Samed goods, all labelled with small SMX tags, enjoy a favorite-son status with foreign importers, and although Abu Ala’a admits the quality of Samed goods has not quite reached competitive standards, it has improved during the past few years. “I remember in 1973 to ’74, our products were accepted in Arab

countries only because they were produced by children of martyrs,” he says, “not because of quality. But now I can say that whenever there is a tender, Samed products are accepted because of good quality.”

Even though the Samed operation is prospering, it does not make a signifi-. cant contribution to over-all PLO profitability, according to Abu Ala’a. This is in large part due to the fact that counted among the PLO products are military uniforms, boots and basic essentials for guerrillas operating in southern Lebanon—in other words, net losses. Samed does not make anything resembling weaponry, however, except an imitation grenade lighter, complete with false detonating pin. The profitability of the businesses has also been compromised by the 12,000 refugees who have used them for on-the-job training and then gone on to more rewarding endeavors. Abu Ala’a claims that whatever profit there is goes toward expansion—to employ more refugees and buy new equipment.

As far as Western diplomats in Beirut are concerned, the PLO is the bestorganized guerrilla group in the world. But it can afford to be: the PLO is also the richest and, probably, best-managed revolutionary organization in the world, and the financial contribution made by Samed is a relative drop in the PLO’s monetary bucket. Contributions to the PLO are estimated to be more than $1 billion a year, giving the exter-

nal wing of the PLO a budget bigger than that of many small nations. And this figure does not include donated weapons and medical supplies, military vehicles or the $194 million provided by the United Nations Relief Works Agency for Palestinian refugees.

Most of the money comes from Arab nations—the Arab summit alone contributes more than $500 million a year, with countries such as Saudi Arabia throwing in an additional $120 million or so for special projects or specific factions, particularly Yasser Arafat’s terrorist group AÍ Fatah. The PLO also

derives several million dollars a year from the Palestinian “head tax,” the five to 10 per cent deducted from salaries of all working Palestinians, mainly in the oil-rich Gulf states. Over the years, the wealth has accumulated to the point where the PLO now maintains an investment portfolio, much of it in European and American companies. Because of its controversial reputation, the PLO invests quietly through private brokers, most of whom are Palestinian. One Western diplomat in Beirut claims that if all aid to the PLO dried up today, the organization could go on operating from its reserves and investments for up to eight years. With a twinkle in his eye Salah Dabbagh, chief PLO fund raiser and a U.S.-educated lawyer, claims that many Western nations would be surprised at the amount of PLO money invested in companies in their states. He explains that all funds are “laundered”through various Arab banks before the brokers even get to them.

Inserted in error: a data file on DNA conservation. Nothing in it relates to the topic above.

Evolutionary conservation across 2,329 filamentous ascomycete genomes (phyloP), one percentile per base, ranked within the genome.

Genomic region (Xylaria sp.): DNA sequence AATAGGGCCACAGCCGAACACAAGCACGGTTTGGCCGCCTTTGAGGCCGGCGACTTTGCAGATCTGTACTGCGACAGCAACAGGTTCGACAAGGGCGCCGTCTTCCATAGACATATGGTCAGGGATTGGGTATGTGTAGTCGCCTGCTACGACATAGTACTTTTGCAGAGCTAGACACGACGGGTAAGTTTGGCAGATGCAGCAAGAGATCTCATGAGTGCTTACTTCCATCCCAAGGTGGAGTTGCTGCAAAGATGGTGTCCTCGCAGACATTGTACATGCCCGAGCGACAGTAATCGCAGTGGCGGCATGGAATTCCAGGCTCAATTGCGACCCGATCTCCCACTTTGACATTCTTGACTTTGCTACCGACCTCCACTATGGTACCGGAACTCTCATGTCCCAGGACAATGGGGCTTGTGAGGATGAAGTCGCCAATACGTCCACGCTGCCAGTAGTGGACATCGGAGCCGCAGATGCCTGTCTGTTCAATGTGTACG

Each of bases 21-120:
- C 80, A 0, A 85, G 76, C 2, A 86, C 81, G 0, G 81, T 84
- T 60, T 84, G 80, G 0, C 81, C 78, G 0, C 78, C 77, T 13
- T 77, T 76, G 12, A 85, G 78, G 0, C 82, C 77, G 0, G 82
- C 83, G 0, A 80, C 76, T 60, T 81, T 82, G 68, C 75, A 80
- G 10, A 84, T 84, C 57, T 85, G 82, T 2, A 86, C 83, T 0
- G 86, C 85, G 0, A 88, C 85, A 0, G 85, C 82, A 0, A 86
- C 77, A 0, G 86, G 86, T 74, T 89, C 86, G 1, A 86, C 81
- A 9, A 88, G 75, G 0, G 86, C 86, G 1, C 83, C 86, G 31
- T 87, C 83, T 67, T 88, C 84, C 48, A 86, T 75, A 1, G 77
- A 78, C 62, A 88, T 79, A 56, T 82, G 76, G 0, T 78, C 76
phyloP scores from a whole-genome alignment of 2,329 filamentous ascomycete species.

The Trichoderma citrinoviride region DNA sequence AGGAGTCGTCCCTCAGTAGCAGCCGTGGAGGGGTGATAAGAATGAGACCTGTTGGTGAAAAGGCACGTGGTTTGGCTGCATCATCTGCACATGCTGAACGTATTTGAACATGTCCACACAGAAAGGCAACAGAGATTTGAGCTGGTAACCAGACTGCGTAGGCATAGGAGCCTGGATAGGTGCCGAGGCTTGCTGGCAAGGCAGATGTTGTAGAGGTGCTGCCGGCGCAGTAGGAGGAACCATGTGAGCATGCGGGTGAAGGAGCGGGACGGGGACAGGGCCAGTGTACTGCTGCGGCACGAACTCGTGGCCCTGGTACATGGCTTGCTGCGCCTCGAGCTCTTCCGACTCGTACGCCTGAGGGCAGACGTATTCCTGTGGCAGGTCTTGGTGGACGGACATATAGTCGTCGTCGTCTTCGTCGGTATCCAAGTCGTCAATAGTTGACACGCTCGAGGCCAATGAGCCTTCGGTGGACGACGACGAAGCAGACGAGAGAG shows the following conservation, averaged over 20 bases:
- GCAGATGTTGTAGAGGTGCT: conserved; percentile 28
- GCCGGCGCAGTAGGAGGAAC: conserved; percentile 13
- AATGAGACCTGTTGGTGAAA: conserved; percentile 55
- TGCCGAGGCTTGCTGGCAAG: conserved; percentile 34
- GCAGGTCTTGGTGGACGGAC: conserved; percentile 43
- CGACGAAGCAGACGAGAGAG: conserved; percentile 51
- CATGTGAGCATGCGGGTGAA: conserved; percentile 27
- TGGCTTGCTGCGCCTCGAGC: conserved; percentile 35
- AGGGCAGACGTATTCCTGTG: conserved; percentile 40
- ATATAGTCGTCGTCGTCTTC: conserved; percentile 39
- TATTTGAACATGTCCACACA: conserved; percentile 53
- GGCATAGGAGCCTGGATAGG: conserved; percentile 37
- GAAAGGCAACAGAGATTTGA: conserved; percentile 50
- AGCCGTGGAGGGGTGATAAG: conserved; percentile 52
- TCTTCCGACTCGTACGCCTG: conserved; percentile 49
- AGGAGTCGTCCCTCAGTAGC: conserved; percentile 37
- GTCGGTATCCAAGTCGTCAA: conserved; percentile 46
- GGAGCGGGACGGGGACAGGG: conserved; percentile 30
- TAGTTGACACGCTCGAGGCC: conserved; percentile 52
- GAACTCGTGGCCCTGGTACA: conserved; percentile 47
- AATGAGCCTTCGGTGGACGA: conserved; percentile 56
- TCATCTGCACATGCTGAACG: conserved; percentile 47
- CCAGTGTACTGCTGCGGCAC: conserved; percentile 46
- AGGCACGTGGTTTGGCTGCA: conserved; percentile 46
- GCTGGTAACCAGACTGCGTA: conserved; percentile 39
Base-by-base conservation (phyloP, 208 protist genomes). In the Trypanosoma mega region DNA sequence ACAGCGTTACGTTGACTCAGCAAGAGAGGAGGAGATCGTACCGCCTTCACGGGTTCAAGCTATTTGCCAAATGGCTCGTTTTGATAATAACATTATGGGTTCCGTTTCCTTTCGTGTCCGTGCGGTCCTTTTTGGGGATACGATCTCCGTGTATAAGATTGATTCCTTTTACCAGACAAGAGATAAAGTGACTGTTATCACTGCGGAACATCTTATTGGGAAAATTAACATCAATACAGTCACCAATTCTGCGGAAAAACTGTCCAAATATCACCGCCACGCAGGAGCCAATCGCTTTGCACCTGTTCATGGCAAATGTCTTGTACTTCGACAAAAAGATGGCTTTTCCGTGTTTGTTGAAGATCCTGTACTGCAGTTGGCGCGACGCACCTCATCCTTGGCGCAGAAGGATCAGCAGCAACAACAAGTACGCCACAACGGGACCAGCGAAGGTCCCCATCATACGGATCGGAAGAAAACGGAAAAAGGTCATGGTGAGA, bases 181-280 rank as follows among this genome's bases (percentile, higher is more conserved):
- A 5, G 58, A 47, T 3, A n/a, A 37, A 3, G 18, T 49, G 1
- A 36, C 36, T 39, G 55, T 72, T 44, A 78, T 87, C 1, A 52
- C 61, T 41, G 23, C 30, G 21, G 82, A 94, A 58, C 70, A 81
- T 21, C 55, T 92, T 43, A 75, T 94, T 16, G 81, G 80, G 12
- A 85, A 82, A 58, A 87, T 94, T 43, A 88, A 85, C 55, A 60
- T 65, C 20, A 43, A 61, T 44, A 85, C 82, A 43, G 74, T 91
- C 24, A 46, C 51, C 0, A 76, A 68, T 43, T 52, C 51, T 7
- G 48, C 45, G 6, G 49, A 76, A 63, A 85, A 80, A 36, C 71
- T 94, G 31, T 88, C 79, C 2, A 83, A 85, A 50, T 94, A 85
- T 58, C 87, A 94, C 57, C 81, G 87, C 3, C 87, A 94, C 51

Despite its assets, the PLO still claims it has budgetary problems, in large part due to fluctuations in contributions. After a guerrilla raid on Israel, or an Israeli attack on PLO camps in Lebanon, the money tends to flow in. But peace usually means dry times, financially. Dabbagh says that roughly 70 per cent of the PLO budget goes to nonmilitary activities—a figure not disputed by diplomats who monitor the organization. Specifically, the expenditures include running 108 “diplomatic” offices in most of the 116 countries that have officially recognized the PLO. The organization also runs eight hospitals in Lebanon, employing 300 doctors and an even larger nursing staff. The PLO funds more than 100 schools, a radio station, one daily newspaper, several magazines, a research centre, a team of academics and a garbage collection service in all the Palestinian refugee camps scattered throughout Lebanon. “It is a bureaucratic empire,” one Western diplomat concluded. “If you took away its military involvement, the PLO would amount to one of the fastest-growing, most successful business operations in the world.”